It didn’t use to be like this. It used to be me with magic at my fingertips, for I’d touch you and you’d quiver, a string stroked by a bow. And oh what music we made. Those nights, under the stars; me, a poor boy, wishing for the diamond necklaces strung on night's throat; wishing I could reach up and pluck one down, clasp it about your lovely neck, and see how you outshone the lights of heaven. Not that you needed jewels; we didn’t even need the stars. I would have found your lips, drank your breath, even if the earth had heaved and we two had fallen into an abyss.
That first kiss: where the bee sucks, there suck I; heart hammering like it wanted to knock down every door I’d ever shut; blood roaring like an orchestra in my ears. The sounds of love: hammering, roaring, music on full blast. I look about the ward and can only wonder, at the clear digital silence. It is like someone has come with a big bag, opened it up and put all the sounds inside, snapped it shut and left. There’s no hum of machines, no shuffle of shoes; if AI-da is here, she is as silent as the grave
No, I lie, there is a noise: the click of the door opening; the doctor is back again, just as he promised. He begins to parrot a spiel; perhaps this is his role, although he seems pretty redundant, if truth be told, given Chief Surgeon AI- da will be running the show with her team: Smart Patch and the nanobots. Perhaps he’s part of the package, paid for by my monthly premiums: a salute to the bygone days, offering a comforting patter, even if he won’t take my pulse or listen to my chest. I struggle to focus on what he is saying, trying to keep the rhythm of my breathing while I glance at the screen behind him.
“So there’s no need to feel anxious at all, David. This is the last procedure: the final great overhaul.”
I nod, his words setting me adrift, not hauling me in at all.
“And after this, the Smart Patch and nanobots will be able to fully navigate this old ship of a body.” He nods, as if appraising my paper-thin skin and silver hairs and deducing an old steamer, long since destined for harbour.
He seems to be building up to a grand oration and I wonder if he is just voicing the Hear-Speak in his ear. I seem to remember this speech from the Insurance blurb I had to read and sign weeks ago. When the rep. explained that as I now no longer had someone to care for me, and as I was of an age where I would place more demands on my Insurance than supply could possibly meet, I would have to, please, press my fingerprint to the screen, agreeing to the procedures listed: a Hear- Speak implant; a Smart Patch graft, an infusion of nanobots…the list went on. I’d closed my eyes and pressed.
Here, in this ward, the doctor’s still droning on. I grip the rails, feeling the bed rock beneath me.
“This great storm of life: age, disease; it is over. Ours will be smarter sailing, on the high-wi wave of the future.”
I remember other waves.
Our last holiday, pushing your wheelchair, well pulling it in reality, across the beach. You were so light, but still we stuck in every ripple of sand. Right down to the shore where the little waves lapped over the wheels and I half thought we should just keep going. It was easier here, the sand compacted from the tide; the chair picking up speed of its own accord. The thought crossed my mind: I could push right on, let the waves cover me and you. Yes, we could have stepped into the tide, and accepted that there was no wave, no medical miracle, which would break in time for you. Better to let the surf pound and render us back to the particles we came from; to mingle with the sand.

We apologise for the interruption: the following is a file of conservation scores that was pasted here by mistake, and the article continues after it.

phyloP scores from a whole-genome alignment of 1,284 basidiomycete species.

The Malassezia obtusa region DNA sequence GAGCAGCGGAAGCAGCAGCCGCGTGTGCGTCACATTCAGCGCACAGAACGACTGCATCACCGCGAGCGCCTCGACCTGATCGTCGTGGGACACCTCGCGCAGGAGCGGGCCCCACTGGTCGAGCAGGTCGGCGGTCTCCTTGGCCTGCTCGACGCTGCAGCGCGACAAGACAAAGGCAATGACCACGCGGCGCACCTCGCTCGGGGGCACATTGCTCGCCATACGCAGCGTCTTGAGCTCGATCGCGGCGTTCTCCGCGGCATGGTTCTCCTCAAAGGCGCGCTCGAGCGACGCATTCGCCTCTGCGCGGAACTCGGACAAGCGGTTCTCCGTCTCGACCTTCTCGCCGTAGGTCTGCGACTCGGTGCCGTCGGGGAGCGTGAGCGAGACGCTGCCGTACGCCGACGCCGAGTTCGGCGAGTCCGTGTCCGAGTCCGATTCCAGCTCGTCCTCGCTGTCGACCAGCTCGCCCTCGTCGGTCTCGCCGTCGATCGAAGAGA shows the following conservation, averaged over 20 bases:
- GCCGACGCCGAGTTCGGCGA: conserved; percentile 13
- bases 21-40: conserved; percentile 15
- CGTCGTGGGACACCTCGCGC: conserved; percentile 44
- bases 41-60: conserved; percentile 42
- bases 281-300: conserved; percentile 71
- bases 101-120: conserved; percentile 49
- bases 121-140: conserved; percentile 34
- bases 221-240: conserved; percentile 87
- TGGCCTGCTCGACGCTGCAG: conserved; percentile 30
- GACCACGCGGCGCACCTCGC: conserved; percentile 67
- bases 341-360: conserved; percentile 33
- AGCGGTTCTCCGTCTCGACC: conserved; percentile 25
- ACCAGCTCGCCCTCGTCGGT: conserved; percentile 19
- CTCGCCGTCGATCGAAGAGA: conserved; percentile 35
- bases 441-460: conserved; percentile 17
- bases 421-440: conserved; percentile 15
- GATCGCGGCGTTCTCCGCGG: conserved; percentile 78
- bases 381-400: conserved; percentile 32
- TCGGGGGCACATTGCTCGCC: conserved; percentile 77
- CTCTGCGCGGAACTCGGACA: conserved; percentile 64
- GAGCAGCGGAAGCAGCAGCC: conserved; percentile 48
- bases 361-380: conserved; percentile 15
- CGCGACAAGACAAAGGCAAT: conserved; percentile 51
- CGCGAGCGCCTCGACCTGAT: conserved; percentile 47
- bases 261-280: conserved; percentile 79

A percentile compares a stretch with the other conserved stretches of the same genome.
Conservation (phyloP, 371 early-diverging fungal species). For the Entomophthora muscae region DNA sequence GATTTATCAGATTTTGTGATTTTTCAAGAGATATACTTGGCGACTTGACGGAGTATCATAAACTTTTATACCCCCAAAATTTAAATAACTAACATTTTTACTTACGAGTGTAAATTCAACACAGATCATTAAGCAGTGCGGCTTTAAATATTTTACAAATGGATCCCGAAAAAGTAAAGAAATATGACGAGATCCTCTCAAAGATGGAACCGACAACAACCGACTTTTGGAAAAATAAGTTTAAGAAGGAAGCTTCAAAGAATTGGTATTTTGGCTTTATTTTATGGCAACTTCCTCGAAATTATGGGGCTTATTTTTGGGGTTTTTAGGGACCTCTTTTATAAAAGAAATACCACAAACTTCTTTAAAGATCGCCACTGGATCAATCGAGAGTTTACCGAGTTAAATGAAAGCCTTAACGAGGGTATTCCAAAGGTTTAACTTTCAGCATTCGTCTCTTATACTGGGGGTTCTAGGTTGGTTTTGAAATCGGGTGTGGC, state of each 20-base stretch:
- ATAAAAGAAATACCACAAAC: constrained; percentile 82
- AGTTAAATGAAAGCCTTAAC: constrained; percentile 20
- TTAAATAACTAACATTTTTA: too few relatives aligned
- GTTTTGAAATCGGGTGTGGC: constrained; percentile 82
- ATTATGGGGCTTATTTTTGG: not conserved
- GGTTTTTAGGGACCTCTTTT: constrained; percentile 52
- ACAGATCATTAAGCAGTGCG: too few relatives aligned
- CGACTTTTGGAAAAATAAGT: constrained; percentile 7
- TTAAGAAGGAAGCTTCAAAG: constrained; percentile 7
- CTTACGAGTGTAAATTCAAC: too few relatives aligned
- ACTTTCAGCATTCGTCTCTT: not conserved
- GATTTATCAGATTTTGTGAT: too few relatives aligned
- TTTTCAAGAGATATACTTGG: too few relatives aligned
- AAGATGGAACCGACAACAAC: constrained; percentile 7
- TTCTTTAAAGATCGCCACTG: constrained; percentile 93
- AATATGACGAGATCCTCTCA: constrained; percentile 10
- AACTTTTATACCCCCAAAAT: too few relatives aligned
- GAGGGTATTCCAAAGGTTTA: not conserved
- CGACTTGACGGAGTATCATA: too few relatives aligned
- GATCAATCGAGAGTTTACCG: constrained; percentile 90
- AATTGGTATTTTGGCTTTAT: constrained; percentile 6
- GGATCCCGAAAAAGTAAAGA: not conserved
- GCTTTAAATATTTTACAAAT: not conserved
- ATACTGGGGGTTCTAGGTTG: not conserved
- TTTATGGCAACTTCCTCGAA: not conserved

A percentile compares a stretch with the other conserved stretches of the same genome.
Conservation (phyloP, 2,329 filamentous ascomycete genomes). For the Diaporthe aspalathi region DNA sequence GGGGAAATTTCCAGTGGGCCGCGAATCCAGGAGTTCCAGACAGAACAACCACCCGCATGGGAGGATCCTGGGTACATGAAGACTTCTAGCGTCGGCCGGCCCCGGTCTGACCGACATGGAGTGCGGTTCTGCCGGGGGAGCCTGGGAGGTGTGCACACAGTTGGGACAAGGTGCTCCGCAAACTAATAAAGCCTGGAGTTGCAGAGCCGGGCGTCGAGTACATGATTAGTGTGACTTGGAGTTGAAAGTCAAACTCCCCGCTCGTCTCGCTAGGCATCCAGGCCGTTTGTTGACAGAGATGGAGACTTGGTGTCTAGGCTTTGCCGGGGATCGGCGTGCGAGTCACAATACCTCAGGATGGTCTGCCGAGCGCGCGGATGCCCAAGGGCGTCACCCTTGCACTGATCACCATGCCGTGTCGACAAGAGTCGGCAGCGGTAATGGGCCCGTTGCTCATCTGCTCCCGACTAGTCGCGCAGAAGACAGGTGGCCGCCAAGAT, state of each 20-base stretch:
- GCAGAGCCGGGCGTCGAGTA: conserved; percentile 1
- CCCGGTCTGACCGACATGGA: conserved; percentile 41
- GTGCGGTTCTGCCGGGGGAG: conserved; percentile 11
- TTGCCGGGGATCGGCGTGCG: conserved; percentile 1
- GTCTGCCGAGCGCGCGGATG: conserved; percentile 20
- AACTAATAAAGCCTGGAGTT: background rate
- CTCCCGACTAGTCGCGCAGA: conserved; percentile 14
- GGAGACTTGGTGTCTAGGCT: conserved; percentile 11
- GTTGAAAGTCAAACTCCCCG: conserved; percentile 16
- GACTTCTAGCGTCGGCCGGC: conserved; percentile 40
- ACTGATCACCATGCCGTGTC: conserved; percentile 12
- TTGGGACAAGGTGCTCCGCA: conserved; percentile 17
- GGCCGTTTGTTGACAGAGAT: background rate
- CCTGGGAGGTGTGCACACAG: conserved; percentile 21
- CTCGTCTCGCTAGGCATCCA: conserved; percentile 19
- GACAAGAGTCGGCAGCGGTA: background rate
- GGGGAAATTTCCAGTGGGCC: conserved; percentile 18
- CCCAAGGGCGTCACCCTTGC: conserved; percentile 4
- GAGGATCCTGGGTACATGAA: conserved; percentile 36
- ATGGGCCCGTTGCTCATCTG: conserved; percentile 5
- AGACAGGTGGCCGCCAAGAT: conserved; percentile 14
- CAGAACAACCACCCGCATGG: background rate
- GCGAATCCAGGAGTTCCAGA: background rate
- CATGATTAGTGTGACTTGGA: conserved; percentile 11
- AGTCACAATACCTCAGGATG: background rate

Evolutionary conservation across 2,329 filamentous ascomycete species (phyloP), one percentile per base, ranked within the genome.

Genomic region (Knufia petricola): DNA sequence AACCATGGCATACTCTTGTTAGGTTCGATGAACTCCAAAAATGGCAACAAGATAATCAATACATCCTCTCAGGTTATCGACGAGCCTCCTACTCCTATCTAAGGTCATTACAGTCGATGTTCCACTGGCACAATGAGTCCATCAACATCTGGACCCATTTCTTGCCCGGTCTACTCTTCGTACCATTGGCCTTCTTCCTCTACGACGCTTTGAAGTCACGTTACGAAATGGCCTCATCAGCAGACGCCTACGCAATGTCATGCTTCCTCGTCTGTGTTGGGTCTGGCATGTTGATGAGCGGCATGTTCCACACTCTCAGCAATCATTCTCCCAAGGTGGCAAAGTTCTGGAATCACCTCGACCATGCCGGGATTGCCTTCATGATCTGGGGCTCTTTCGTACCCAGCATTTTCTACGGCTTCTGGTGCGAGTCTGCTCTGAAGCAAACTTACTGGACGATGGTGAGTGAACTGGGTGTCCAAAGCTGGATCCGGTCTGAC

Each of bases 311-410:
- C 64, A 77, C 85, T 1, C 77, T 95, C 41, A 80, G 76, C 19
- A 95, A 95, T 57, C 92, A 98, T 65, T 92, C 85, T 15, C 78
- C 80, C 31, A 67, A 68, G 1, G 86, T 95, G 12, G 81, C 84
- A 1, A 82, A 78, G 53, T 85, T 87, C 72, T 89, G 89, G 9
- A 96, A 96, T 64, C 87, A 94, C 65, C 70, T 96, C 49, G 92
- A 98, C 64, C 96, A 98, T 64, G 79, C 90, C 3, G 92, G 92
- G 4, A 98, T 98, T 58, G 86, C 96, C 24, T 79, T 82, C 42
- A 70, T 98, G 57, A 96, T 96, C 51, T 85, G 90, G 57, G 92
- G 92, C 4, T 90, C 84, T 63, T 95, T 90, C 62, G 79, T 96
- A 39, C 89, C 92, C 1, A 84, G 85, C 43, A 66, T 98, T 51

Instead we stopped, watching the boats far out on the horizon, specks which seemed stationary and devoid of purpose compared to us: watching, holding hands, feeling the twitch of your pulse, your life force, trembling, but insistent still.
I collected your Death Certificate two weeks later and to the wider world you are gone. We are steeped in surveillance, but your presence goes unnoticed by all but me. For what can detect an invisible shadow, cast by no light, possessing no form? But I sense you; you’re the daylight moon, an improbable miracle, but one right there to see, if we only just glance up.
As I do now, looking at the parroting doctor like I’m seeing for the first time after months of floundering in the dark. And the questions pound relentlessly: what am I doing here? Yes, I’m signed up to the Three R programme: Renew, Regenerate, Revive but what is it exactly that I want to revive? There is nothing dormant, slumbering or passed-on. I know what I’ve felt since I first took you in my arms under that jewel-studded sky, all those years ago. You don’t need to revive something that never died.
Yes, I signed the paper. It stated it was just an organ, like any other: blood, tissue, muscle. It’s a medical procedure, not much more than a bypass, fitting a pacemaker, or having a transplant. Except it’s not.
I’m no medical man, no anatomist; I’ve been telling myself these last months. What do I know of this beat in my chest? Enough to know it now for what it is: the drum of my life which I could never, ever, let someone silence, substituting in its place a silent, staring patch.
One hand clutching my chest, I begin to rise from the hospital bed. I grasp at my heart, my one and only treasure chest, storing every bit of gold I ever had: a bounty of pleasure and pain. I glare at the doctor, this thief with his band of AI robbers.
I can’t give it up and I won’t. I open my mouth to tell him, only to rebound from the words he has let fly.
“Ah, I’m getting a message that AI-da is ready now. Don’t worry David, you won’t miss your heart at all. It’s packing up; time for the Smart Patch to take over.
My chest tightens, it feels like a boulder is squeezing the air out of me. The invisible patch burns under my skin like a brand and unseen I feel the nanobots speed through my veins like dark lightning, scorching my senses.
He smiles broadly, "yes, I know, we’re so lucky to be living on the pulse of tomorrow.”